The trick was figuring out how much, said Chanton, the John W. Winchester Professor of Oceanography at Florida State University.
The four-member team — whose findings were published in the respected journal Nature Geoscience — documented a large number of gas seep sites in the Arctic where permafrost is thawing and glaciers receding (they found 77 previously undocumented seep sites, comprising 150,000 vents to the atmosphere). Until recently, the cryosphere (frozen soil and ice) has served to plug or block these vents. But thawing conditions have allowed the conduits to open, and deep geologic methane now escapes.
The team studied the link between natural gas seepage and the melting ice cap, using aerial photos and field data to figure out the number — and location — of seep holes.
So, here's the rub: The more the ice cap melts, the more methane is released into the atmosphere — and the more the climate warms.
Why should this matter to you?
People who live in coastal areas in Florida could be directly affected, said Chanton, who analyzed the methane and dated it to more than 40,000 years old.
All this seeping methane causes more melting ice, Chanton said, which causes sea levels to rise and could affect coastal real estate values — sooner rather than later.
Possibly over the next 50 to 100 years, Chanton said.
"Methane is a very strong greenhouse gas that's grown three times faster than carbon dioxide since the industrial era," Chanton said. "As the Arctic warms, the ice caps melt and the fissures open, so methane escapes and causes more warming."
This phenomenon causes sea levels to rise, which is particularly problematic in Florida:
"Along the flat Florida coastline, a 1-foot rise in sea level could cause anywhere from 10 to 100 feet of shoreline retreat — erosion," Chanton said. "For us here in Florida, this is really important because we can expect the coast to recede."
That beach house, he warned, might be in peril: "It may not be there for your grandchildren."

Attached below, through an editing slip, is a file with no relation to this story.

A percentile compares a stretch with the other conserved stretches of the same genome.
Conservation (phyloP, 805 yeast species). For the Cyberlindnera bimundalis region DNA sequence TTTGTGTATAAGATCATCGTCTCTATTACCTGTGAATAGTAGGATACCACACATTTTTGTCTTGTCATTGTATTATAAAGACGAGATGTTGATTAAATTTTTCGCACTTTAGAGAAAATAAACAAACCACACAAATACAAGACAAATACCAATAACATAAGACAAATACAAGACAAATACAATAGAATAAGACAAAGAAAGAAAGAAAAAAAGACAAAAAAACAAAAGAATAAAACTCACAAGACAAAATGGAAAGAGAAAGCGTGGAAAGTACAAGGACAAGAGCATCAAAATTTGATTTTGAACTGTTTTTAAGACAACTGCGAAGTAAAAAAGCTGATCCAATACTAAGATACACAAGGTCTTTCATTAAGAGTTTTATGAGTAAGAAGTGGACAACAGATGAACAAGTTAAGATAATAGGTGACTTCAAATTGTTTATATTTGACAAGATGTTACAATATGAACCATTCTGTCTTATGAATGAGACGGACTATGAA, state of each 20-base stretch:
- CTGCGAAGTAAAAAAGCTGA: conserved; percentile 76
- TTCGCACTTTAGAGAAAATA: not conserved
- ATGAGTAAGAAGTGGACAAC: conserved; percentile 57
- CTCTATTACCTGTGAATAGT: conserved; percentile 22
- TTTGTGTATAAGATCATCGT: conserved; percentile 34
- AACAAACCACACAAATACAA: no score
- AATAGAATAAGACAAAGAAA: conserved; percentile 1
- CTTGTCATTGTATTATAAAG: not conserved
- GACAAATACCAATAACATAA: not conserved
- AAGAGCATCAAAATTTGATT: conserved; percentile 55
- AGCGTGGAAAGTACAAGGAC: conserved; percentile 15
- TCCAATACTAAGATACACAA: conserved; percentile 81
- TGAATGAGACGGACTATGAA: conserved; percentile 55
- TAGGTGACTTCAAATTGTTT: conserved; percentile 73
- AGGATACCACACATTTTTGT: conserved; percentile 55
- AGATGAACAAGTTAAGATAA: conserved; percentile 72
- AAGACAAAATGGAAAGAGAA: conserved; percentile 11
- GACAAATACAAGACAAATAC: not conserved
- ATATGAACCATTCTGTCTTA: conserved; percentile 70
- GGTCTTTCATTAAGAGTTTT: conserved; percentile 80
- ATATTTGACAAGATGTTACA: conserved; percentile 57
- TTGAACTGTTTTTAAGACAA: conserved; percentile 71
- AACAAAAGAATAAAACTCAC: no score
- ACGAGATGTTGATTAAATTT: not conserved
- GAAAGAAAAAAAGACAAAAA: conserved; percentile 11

For more information on Chanton's research, contact him at (850) 644-7493 or firstname.lastname@example.org.Professor Jeff Chanton
Professor Jeff Chanton | Newswise Science News
Sea level rise: West Antarctic ice collapse may be prevented by snowing ocean water onto it
18.07.2019 | Potsdam-Institut für Klimafolgenforschung
Tracking down climate change with radar eyes
17.07.2019 | Technical University of Munich (TUM)
Scientists have visualised the electronic structure in a microelectronic device for the first time, opening up opportunities for finely-tuned high performance electronic devices.
Physicists from the University of Warwick and the University of Washington have developed a technique to measure the energy and momentum of electrons in...
Scientists at the University Würzburg and University Hospital of Würzburg found that megakaryocytes act as “bouncers” and thus modulate bone marrow niche properties and cell migration dynamics. The study was published in July in the Journal “Haematologica”.
Hematopoiesis is the process of forming blood cells, which occurs predominantly in the bone marrow. The bone marrow produces all types of blood cells: red...
For some phenomena in quantum many-body physics several competing theories exist. But which of them describes a quantum phenomenon best? A team of researchers from the Technical University of Munich (TUM) and Harvard University in the United States has now successfully deployed artificial neural networks for image analysis of quantum systems.
Is that a dog or a cat? Such a classification is a prime example of machine learning: artificial neural networks can be trained to analyze images by looking...
An international research group led by scientists from the University of Bayreuth has produced a previously unknown material: Rhenium nitride pernitride. Thanks to combining properties that were previously considered incompatible, it looks set to become highly attractive for technological applications. Indeed, it is a super-hard metallic conductor that can withstand extremely high pressures like a diamond. A process now developed in Bayreuth opens up the possibility of producing rhenium nitride pernitride and other technologically interesting materials in sufficiently large quantity for their properties characterisation. The new findings are presented in "Nature Communications".
The possibility of finding a compound that was metallically conductive, super-hard, and ultra-incompressible was long considered unlikely in science. It was...
An interdisciplinary research team at the Technical University of Munich (TUM) has built platinum nanoparticles for catalysis in fuel cells: The new size-optimized catalysts are twice as good as the best process commercially available today.
Fuel cells may well replace batteries as the power source for electric cars. They consume hydrogen, a gas which could be produced for example using surplus...
24.06.2019 | Event News
29.04.2019 | Event News
17.04.2019 | Event News
19.07.2019 | Physics and Astronomy
18.07.2019 | Health and Medicine
18.07.2019 | Life Sciences